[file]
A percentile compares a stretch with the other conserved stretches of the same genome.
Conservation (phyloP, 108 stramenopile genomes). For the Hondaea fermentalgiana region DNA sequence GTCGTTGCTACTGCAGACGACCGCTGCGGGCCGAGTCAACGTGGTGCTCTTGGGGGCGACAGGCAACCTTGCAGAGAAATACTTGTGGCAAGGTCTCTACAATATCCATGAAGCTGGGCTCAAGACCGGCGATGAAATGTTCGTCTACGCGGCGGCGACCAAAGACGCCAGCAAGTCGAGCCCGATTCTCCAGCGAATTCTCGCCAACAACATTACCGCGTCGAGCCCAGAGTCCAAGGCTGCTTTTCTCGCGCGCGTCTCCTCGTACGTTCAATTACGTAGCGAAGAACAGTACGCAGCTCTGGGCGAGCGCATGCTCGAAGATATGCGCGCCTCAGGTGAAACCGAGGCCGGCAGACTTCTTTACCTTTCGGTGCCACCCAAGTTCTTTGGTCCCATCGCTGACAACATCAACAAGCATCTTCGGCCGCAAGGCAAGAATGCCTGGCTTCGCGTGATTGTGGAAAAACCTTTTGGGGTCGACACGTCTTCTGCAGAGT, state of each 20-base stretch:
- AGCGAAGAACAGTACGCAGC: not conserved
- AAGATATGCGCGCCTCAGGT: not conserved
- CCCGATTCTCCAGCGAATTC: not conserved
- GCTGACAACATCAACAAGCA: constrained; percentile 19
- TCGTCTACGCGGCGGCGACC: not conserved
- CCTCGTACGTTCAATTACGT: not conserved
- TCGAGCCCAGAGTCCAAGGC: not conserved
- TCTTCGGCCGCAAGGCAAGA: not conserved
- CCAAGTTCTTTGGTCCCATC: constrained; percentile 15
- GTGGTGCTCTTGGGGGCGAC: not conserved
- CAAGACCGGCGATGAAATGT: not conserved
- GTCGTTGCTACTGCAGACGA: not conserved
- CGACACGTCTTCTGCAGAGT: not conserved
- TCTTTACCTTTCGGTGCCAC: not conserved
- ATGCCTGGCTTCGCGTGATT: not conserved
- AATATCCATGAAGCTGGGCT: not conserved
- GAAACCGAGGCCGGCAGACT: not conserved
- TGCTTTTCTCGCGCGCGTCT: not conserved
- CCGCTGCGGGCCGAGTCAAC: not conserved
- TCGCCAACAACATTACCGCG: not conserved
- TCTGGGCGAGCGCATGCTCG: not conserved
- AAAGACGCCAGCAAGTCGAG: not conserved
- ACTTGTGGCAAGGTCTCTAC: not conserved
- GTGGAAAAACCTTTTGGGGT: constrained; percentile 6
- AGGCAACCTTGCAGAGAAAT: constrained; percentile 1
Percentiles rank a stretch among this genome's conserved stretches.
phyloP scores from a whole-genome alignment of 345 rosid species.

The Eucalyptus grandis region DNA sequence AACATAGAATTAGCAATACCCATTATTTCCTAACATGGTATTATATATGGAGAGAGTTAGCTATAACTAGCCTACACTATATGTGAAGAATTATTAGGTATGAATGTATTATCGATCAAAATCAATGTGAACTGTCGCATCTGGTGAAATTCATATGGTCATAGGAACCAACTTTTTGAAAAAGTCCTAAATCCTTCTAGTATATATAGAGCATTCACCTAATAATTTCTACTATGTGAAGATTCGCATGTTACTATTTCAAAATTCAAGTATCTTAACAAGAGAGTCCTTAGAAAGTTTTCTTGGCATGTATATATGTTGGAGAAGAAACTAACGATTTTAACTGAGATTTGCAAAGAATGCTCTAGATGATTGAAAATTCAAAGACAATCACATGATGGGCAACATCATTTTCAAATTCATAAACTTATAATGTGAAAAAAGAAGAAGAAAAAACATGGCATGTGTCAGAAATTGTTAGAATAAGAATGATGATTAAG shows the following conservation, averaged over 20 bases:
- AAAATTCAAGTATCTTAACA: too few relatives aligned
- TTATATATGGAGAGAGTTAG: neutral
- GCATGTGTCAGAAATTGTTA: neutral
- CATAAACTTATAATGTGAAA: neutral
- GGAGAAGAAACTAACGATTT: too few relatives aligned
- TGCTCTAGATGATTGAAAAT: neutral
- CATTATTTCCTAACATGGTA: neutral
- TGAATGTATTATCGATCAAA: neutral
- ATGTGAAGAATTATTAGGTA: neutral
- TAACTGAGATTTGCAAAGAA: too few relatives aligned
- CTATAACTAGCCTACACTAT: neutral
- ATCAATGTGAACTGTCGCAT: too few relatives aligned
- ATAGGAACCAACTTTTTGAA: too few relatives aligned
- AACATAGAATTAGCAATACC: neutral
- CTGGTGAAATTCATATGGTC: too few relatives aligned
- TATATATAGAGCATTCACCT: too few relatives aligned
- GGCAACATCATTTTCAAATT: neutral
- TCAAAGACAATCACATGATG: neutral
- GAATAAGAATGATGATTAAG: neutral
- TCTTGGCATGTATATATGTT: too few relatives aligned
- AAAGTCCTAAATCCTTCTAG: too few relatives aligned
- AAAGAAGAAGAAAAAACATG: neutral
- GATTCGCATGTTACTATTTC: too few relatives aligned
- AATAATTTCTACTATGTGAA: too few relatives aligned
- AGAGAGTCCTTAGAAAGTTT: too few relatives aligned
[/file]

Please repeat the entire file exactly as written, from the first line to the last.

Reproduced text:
A percentile compares a stretch with the other conserved stretches of the same genome.
Conservation (phyloP, 108 stramenopile genomes). For the Hondaea fermentalgiana region DNA sequence GTCGTTGCTACTGCAGACGACCGCTGCGGGCCGAGTCAACGTGGTGCTCTTGGGGGCGACAGGCAACCTTGCAGAGAAATACTTGTGGCAAGGTCTCTACAATATCCATGAAGCTGGGCTCAAGACCGGCGATGAAATGTTCGTCTACGCGGCGGCGACCAAAGACGCCAGCAAGTCGAGCCCGATTCTCCAGCGAATTCTCGCCAACAACATTACCGCGTCGAGCCCAGAGTCCAAGGCTGCTTTTCTCGCGCGCGTCTCCTCGTACGTTCAATTACGTAGCGAAGAACAGTACGCAGCTCTGGGCGAGCGCATGCTCGAAGATATGCGCGCCTCAGGTGAAACCGAGGCCGGCAGACTTCTTTACCTTTCGGTGCCACCCAAGTTCTTTGGTCCCATCGCTGACAACATCAACAAGCATCTTCGGCCGCAAGGCAAGAATGCCTGGCTTCGCGTGATTGTGGAAAAACCTTTTGGGGTCGACACGTCTTCTGCAGAGT, state of each 20-base stretch:
- AGCGAAGAACAGTACGCAGC: not conserved
- AAGATATGCGCGCCTCAGGT: not conserved
- CCCGATTCTCCAGCGAATTC: not conserved
- GCTGACAACATCAACAAGCA: constrained; percentile 19
- TCGTCTACGCGGCGGCGACC: not conserved
- CCTCGTACGTTCAATTACGT: not conserved
- TCGAGCCCAGAGTCCAAGGC: not conserved
- TCTTCGGCCGCAAGGCAAGA: not conserved
- CCAAGTTCTTTGGTCCCATC: constrained; percentile 15
- GTGGTGCTCTTGGGGGCGAC: not conserved
- CAAGACCGGCGATGAAATGT: not conserved
- GTCGTTGCTACTGCAGACGA: not conserved
- CGACACGTCTTCTGCAGAGT: not conserved
- TCTTTACCTTTCGGTGCCAC: not conserved
- ATGCCTGGCTTCGCGTGATT: not conserved
- AATATCCATGAAGCTGGGCT: not conserved
- GAAACCGAGGCCGGCAGACT: not conserved
- TGCTTTTCTCGCGCGCGTCT: not conserved
- CCGCTGCGGGCCGAGTCAAC: not conserved
- TCGCCAACAACATTACCGCG: not conserved
- TCTGGGCGAGCGCATGCTCG: not conserved
- AAAGACGCCAGCAAGTCGAG: not conserved
- ACTTGTGGCAAGGTCTCTAC: not conserved
- GTGGAAAAACCTTTTGGGGT: constrained; percentile 6
- AGGCAACCTTGCAGAGAAAT: constrained; percentile 1
Percentiles rank a stretch among this genome's conserved stretches.
phyloP scores from a whole-genome alignment of 345 rosid species.

The Eucalyptus grandis region DNA sequence AACATAGAATTAGCAATACCCATTATTTCCTAACATGGTATTATATATGGAGAGAGTTAGCTATAACTAGCCTACACTATATGTGAAGAATTATTAGGTATGAATGTATTATCGATCAAAATCAATGTGAACTGTCGCATCTGGTGAAATTCATATGGTCATAGGAACCAACTTTTTGAAAAAGTCCTAAATCCTTCTAGTATATATAGAGCATTCACCTAATAATTTCTACTATGTGAAGATTCGCATGTTACTATTTCAAAATTCAAGTATCTTAACAAGAGAGTCCTTAGAAAGTTTTCTTGGCATGTATATATGTTGGAGAAGAAACTAACGATTTTAACTGAGATTTGCAAAGAATGCTCTAGATGATTGAAAATTCAAAGACAATCACATGATGGGCAACATCATTTTCAAATTCATAAACTTATAATGTGAAAAAAGAAGAAGAAAAAACATGGCATGTGTCAGAAATTGTTAGAATAAGAATGATGATTAAG shows the following conservation, averaged over 20 bases:
- AAAATTCAAGTATCTTAACA: too few relatives aligned
- TTATATATGGAGAGAGTTAG: neutral
- GCATGTGTCAGAAATTGTTA: neutral
- CATAAACTTATAATGTGAAA: neutral
- GGAGAAGAAACTAACGATTT: too few relatives aligned
- TGCTCTAGATGATTGAAAAT: neutral
- CATTATTTCCTAACATGGTA: neutral
- TGAATGTATTATCGATCAAA: neutral
- ATGTGAAGAATTATTAGGTA: neutral
- TAACTGAGATTTGCAAAGAA: too few relatives aligned
- CTATAACTAGCCTACACTAT: neutral
- ATCAATGTGAACTGTCGCAT: too few relatives aligned
- ATAGGAACCAACTTTTTGAA: too few relatives aligned
- AACATAGAATTAGCAATACC: neutral
- CTGGTGAAATTCATATGGTC: too few relatives aligned
- TATATATAGAGCATTCACCT: too few relatives aligned
- GGCAACATCATTTTCAAATT: neutral
- TCAAAGACAATCACATGATG: neutral
- GAATAAGAATGATGATTAAG: neutral
- TCTTGGCATGTATATATGTT: too few relatives aligned
- AAAGTCCTAAATCCTTCTAG: too few relatives aligned
- AAAGAAGAAGAAAAAACATG: neutral
- GATTCGCATGTTACTATTTC: too few relatives aligned
- AATAATTTCTACTATGTGAA: too few relatives aligned
- AGAGAGTCCTTAGAAAGTTT: too few relatives aligned